Arbitration Award



In re

City of Cincinnati, Ohio


Queen City Lodge No. 69

Fraternal Order of Police


117 LA (BNA) 637

AAA Case No. 52-390-00481-1


July 19, 2002

James C. Duff, Arbitrator



Pertinent Subject Matter 


The instant claim is one whereby the Fraternal Order of Police asserts on behalf of Police Officer D__ that he was discharged without just cause. 


Relevant Portions of the Collective Bargaining Agreement 


ARTICLE II Management Rights 


The FOP recognizes that, except as provided in this labor agreement, the City of Cincinnati retains the following management rights as set forth in Ohio Revised Code Section 4117.08(C)1-9: 

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5. To suspend, discipline, demote or discharge for just cause, or lay-off, transfer, assign, schedule, promote or retain employees; 

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ARTICLE III Grievance Procedure 


All sworn members of the Cincinnati Police Division shall be entitled to the following grievance procedures: 


Section 1. Definition of Grievance 


A grievance shall be an allegation that the terms of the written Agreement between the FOP and the City have been violated or misinterpreted or when there is a difference of opinion as to the application of the same, interpretation of same, or a disagreement as to whether the City has disciplined an employee for just cause. 


Disciplinary actions subject to this grievance and arbitration procedure shall include all disciplinary actions except for discharges and terminations. Employees who are discharged or terminated shall, at his or her option, select this grievance and arbitration procedure. In the alternative, said discharged or terminated employees may appeal their discharges through the state civil service laws. In the event said terminated employee selects this grievance and arbitration procedure, his or her rights to proceed under the state civil service laws shall be considered waived, and this grievance and arbitration procedure shall be final and binding upon the parties. In the event said terminated employee elects to proceed under state civil service law, he or she shall have an additional thirty (30) days in which to convert the appeal to the grievance arbitration process. It is understood by the parties that no member shall have the right to both a civil service hearing and a grievance arbitration hearing. 


Disciplinary grievances involving suspensions of more than three (3) days without pay, demotion, discharge or termination shall advance automatically to Step 6 of the grievance procedure. 


Disciplinary Grievances of all pay step denials and disciplinary penalties of three (3) days or less shall be submitted to either Peer Review or the Civil Service Commission (“CSC”). A Peer Review Panel shall be established at each sworn rank consisting of volunteers at that rank who shall serve for a period of one (1) year.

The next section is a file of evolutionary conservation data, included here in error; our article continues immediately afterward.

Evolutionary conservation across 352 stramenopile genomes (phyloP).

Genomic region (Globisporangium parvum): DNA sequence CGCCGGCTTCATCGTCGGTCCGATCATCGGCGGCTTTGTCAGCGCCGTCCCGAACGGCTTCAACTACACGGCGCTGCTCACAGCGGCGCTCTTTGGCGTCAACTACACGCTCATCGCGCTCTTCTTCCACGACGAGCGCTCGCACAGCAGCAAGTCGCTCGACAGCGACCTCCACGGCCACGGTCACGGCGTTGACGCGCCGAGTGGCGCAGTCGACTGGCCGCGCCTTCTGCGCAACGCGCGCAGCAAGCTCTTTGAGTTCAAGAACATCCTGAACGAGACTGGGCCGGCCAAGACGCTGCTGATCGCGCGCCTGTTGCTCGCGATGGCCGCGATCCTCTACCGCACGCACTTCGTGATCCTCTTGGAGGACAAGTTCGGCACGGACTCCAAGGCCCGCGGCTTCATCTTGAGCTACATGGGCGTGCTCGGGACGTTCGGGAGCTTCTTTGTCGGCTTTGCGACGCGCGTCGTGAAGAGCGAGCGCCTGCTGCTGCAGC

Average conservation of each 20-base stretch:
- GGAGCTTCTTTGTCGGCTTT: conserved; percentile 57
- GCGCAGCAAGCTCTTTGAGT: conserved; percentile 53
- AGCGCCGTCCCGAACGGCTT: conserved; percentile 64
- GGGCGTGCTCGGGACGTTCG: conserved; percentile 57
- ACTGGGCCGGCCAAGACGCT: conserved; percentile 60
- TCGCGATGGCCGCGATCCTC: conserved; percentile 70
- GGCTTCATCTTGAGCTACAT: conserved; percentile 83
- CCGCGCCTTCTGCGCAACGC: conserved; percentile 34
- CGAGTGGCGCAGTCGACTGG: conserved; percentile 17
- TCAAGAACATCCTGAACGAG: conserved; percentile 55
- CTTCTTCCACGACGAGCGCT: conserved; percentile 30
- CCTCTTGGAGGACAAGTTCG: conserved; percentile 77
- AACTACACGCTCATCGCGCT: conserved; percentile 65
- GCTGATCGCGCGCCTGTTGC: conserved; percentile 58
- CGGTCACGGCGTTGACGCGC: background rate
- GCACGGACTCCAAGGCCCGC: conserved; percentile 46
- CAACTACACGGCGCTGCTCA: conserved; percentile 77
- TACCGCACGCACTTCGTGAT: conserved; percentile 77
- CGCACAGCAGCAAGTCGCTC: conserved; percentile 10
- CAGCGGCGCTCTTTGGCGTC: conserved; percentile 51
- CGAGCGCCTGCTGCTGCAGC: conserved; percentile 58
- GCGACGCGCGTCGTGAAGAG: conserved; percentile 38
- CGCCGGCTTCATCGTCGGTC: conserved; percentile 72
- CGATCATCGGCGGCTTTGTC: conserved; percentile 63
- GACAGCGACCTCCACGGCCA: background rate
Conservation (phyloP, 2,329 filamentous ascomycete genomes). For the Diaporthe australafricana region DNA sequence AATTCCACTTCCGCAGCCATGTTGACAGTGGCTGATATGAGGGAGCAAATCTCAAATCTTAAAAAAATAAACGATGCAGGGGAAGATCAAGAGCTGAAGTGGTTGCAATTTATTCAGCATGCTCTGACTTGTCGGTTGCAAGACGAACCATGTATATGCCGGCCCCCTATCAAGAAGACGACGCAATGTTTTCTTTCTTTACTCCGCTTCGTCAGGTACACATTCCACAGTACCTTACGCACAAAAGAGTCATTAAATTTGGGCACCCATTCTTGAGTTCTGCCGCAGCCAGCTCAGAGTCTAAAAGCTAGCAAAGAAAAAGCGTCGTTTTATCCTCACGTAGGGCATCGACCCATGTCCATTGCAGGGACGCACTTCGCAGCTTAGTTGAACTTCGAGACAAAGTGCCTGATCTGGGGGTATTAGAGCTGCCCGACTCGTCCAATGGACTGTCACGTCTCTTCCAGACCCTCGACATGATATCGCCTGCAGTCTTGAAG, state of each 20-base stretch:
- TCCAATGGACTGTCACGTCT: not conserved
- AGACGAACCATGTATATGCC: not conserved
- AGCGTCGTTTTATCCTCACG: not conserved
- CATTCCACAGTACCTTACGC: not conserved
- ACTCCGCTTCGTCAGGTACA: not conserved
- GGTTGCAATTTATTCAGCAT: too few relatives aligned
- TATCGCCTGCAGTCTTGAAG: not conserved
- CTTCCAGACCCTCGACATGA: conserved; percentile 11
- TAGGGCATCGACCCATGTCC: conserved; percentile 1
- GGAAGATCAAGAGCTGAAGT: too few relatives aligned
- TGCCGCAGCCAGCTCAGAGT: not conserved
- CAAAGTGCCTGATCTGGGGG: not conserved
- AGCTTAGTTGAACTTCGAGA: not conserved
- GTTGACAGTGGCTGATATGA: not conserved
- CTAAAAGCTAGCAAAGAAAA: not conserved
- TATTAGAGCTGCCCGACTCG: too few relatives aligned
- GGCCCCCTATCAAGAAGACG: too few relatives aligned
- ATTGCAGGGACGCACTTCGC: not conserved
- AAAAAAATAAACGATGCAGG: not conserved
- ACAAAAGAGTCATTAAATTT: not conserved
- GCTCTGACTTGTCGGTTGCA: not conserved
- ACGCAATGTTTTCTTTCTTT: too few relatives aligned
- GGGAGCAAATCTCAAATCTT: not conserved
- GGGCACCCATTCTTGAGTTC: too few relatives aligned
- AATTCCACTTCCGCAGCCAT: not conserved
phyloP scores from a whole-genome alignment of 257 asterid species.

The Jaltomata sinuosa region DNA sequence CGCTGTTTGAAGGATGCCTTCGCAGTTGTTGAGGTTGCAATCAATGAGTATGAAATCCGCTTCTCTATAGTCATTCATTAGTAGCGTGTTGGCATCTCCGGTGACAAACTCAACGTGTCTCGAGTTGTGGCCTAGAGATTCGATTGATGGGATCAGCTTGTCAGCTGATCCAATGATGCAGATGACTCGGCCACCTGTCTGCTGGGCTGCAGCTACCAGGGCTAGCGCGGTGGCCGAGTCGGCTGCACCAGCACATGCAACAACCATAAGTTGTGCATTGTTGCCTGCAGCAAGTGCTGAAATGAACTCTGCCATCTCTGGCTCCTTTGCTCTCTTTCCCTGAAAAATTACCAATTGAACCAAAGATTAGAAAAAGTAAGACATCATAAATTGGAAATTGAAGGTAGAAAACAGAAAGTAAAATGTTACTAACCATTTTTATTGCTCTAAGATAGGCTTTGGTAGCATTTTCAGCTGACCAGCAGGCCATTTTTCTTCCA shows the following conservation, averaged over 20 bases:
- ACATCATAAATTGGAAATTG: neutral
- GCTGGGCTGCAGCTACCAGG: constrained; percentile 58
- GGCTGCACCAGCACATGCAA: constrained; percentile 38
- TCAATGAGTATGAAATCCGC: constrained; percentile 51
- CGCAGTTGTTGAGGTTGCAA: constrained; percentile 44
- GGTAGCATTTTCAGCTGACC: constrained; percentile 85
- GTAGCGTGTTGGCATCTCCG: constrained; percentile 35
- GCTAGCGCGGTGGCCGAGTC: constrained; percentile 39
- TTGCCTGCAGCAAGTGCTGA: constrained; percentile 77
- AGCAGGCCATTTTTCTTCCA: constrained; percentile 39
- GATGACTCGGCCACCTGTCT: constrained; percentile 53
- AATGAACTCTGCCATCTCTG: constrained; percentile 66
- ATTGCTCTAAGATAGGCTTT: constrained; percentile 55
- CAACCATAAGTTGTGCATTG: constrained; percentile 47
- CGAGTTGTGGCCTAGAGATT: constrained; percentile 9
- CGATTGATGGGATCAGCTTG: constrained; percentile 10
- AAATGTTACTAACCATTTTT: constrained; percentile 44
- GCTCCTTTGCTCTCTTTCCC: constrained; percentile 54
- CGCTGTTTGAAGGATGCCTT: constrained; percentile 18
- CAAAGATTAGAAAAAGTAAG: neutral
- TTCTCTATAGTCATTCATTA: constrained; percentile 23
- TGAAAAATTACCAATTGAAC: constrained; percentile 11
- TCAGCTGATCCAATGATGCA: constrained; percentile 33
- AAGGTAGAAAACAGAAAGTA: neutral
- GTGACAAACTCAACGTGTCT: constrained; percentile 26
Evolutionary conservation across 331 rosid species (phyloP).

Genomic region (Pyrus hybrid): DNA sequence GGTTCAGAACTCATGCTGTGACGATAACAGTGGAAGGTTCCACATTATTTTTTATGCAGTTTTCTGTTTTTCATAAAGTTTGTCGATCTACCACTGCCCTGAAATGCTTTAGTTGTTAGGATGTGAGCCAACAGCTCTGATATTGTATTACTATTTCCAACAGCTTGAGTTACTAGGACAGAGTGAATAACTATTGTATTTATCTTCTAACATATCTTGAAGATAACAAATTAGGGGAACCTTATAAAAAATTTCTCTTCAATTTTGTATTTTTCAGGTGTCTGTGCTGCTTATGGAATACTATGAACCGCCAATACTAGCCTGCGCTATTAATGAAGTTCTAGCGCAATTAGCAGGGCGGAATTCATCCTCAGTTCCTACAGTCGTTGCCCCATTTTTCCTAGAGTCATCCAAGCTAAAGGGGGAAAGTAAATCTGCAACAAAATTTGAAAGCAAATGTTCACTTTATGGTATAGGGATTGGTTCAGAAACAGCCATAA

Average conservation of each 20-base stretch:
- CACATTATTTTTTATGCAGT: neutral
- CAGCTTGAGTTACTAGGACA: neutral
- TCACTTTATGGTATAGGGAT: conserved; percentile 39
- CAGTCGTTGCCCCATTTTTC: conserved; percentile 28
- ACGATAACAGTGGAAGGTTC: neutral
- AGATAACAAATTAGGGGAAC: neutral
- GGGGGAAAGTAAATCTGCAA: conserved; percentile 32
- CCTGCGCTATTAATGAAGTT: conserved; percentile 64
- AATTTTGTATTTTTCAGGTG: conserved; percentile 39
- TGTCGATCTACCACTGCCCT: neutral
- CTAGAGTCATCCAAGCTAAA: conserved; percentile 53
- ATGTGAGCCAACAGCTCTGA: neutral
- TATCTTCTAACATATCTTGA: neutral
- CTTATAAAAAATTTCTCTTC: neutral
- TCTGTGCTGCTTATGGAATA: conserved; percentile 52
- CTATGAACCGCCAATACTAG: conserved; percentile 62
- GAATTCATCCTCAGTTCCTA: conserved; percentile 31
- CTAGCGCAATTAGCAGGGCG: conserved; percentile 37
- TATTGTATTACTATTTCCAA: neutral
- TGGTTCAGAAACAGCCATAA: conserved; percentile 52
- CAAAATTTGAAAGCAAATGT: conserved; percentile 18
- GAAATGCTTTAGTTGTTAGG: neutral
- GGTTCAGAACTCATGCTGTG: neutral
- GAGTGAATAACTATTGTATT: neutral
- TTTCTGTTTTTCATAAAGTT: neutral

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Section 3. Steps 

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Step Six 

Mediation: If the grievant is not satisfied with the decision or adjustment at Step Five, then the individual or organization filing the grievance and the City may submit the matter for grievance mediation in accordance with the procedures in Appendix B hereto. 


Arbitration: If the grievant is not satisfied with the decision or adjustment at Step Five, an arbitrator, acceptable to both parties, shall be appointed. The American Arbitration Association (AAA) shall be contacted by the Union, in writing, to obtain a list of arbitrators within ten (10) calendar days after the receipt of the decision or adjustment of the City Manager or his representative, with a copy to the Chief of Police and Safety Director. The parties shall move to select an arbitrator within twenty (20) calendar days of the date AAA transmits the list of arbitrators. AAA rules shall apply to all arbitration procedures, including the selection of arbitrators. The decision of the arbitrator shall be binding. The cost of the arbitrator shall be borne equally by the parties. The Union and the City shall each share the filing fees, administrative fees, or panel fees charged by the AAA. The City, however, shall pay all such administrative fees, filing fees or panel fees in the event a terminated employee selects this grievance and arbitration procedure in lieu of his or her rights to proceed under the civil service laws for cases involving employment terminations. The expense of the expert witnesses shall be paid by the party producing same; and, in the event there is a transcript of proceedings, the party ordering the transcript shall be responsible for the cost of said transcript. 


The Arbitrator shall have no power to render a decision that will add to, subtract from, or alter, change or modify the terms of this agreement and his/her power shall be limited to interpretation or application of the express terms of this agreement. 

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Background Facts